REST API Endpoints

where /users will return data about all the users in the platform, /[user-id] will return information about a specific user, /[user-id]/posts will return a user’s posts, and /[user-id]/following will return a list of users that a specific user follows.

Consider the scenarios below that show various issues with REST.


REST APIs are typically designed with fixed data structures. That is, requests to each endpoint will return the same structure of data regardless of the client’s needs. Overfetching happens when the client downloads more information that it needs.

In our social media API above, the /users endpoint will return the following data structure:

API Data Structure

A client that wants to display a list of usernames will send a request to this endpoint and will receive an array of user data as described above. However, the server response contains information that is useless to the client such as first-name, last-name, birthday, and so on.


Underfetching happens when an endpoint does not provide all the information required by the client. Consequently, the client will have to make additional requests to download everything it needs. This scenario usually leads to increasing requests.

For example, a client application wants to display a list of first and last names of users that a specific user follows. First, the client will send a request to /following which will return an array of user IDs. Then, to retrieve the first and last names, the client will have to make additional requests to /[user-id] for each user on the list.

Multiple Requests

A single request can escalate to more requests especially in cases of underfetching. Complex applications dealing with large sets of data will eventually suffer significant performance loss due to repeated request for resources. While workarounds can be developed that the clients code, it does not offer an efficient solution.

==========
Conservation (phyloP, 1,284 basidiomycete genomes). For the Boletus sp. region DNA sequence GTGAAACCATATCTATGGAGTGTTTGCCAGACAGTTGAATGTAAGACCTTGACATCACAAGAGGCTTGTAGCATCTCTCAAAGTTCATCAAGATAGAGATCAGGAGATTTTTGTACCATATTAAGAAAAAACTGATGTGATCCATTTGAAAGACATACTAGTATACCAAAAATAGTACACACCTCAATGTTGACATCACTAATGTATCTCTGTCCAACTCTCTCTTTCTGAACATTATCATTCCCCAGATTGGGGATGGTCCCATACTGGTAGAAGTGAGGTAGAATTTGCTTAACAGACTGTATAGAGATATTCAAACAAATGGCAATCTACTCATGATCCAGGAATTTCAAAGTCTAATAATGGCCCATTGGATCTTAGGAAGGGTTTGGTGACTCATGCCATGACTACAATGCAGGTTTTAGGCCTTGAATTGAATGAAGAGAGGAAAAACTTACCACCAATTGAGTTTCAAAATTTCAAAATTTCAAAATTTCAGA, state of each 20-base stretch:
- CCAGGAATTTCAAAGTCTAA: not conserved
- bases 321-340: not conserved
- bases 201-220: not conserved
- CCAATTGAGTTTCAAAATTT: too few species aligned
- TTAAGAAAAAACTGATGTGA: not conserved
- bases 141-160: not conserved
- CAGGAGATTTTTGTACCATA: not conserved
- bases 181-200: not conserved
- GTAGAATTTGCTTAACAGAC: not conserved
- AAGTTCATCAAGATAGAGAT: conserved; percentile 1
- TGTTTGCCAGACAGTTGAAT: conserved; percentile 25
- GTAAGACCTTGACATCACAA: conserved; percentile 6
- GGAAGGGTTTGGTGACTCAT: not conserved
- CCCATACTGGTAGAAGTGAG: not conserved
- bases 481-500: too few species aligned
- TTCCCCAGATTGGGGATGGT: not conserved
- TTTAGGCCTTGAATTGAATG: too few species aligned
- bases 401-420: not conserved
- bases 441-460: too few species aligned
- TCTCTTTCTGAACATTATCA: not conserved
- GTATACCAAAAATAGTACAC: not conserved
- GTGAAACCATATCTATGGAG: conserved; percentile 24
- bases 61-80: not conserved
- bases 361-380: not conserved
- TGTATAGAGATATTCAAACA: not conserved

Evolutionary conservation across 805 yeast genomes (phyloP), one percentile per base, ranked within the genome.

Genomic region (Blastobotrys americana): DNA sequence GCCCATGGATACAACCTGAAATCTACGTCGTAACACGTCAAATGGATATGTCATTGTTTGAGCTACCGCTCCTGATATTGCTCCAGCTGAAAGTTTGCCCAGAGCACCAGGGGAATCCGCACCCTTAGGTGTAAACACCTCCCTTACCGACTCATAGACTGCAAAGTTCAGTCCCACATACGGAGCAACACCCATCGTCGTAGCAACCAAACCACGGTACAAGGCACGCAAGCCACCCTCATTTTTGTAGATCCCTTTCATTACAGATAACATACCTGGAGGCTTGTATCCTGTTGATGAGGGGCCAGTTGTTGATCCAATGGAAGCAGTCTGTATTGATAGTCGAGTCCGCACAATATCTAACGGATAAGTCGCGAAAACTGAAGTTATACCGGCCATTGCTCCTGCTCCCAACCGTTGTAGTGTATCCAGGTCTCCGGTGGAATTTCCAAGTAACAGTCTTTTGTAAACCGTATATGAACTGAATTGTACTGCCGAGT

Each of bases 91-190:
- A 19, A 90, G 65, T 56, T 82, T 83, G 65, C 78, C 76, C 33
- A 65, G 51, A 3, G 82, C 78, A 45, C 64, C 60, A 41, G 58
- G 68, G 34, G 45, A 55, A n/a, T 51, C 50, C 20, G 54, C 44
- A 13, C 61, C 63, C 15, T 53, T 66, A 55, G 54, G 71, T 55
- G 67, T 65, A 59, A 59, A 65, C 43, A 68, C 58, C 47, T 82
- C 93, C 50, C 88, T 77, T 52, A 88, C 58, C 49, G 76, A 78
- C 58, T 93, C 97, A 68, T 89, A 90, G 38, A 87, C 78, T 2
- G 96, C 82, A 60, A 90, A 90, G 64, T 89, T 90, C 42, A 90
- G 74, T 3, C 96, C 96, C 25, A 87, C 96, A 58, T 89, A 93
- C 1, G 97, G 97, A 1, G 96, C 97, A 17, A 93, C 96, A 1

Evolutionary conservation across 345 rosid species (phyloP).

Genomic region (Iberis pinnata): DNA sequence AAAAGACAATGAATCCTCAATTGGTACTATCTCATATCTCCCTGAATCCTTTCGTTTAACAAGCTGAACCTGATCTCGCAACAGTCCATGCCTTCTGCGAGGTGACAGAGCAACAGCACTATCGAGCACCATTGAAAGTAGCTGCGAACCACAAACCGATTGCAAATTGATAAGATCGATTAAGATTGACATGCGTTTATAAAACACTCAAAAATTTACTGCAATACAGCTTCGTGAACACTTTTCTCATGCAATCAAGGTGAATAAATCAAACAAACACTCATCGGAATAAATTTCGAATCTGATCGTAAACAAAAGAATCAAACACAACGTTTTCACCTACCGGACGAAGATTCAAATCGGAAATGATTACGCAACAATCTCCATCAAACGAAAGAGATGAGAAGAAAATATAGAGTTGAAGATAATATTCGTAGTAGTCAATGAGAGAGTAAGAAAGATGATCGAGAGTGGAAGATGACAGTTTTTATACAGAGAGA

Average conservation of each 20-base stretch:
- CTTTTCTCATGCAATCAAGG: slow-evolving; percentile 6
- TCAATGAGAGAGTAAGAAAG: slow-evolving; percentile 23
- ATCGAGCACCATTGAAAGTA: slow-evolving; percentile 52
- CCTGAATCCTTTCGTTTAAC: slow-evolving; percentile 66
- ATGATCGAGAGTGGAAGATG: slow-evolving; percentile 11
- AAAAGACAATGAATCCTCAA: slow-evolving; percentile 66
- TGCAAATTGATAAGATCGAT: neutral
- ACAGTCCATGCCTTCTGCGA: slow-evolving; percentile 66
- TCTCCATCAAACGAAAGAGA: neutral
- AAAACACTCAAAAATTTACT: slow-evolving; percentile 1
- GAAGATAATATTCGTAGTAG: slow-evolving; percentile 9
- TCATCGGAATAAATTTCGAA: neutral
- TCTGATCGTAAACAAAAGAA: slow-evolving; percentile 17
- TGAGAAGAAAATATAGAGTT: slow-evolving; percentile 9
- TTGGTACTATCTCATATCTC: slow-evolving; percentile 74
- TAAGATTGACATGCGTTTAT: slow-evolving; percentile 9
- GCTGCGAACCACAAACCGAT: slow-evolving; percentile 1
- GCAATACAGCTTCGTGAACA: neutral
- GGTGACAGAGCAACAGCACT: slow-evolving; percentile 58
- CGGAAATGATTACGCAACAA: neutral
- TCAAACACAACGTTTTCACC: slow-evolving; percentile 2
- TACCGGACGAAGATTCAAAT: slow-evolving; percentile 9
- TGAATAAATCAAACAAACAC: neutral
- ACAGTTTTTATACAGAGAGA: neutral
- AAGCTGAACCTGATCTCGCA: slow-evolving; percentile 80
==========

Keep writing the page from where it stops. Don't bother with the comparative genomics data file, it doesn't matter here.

GraphQL vs. REST

GraphQL was developed to resolve the shortcomings of REST and cope with the dynamic changes in clients’ needs by representing all of the data related to an application in a single graph. Its flexibility and efficiency directly address the client requirements while maintaining the advantages that the REST architecture provides.

Addressing Overfetching and Underfetching

Consider the scenarios described in the previous section which resulted in fetching useless information or making more requests to the server. Because GraphQL provides a flexible query language, the client can request specific data requirements and will receive the exact structure. In short, GraphQL allows you to retrieve exactly the data you want in a single query – nothing more or less.

A client may request for usernames using the following query:

GraphlQL Query

The server will return with a list of usernames without unnecessary data. On the other hand, if the client wants to display the first and last names of a user’s following list, the query may look something like:


The server will return the exact data required by the client without sending additional requests.

Efficient and Rapid Iterations on Client-side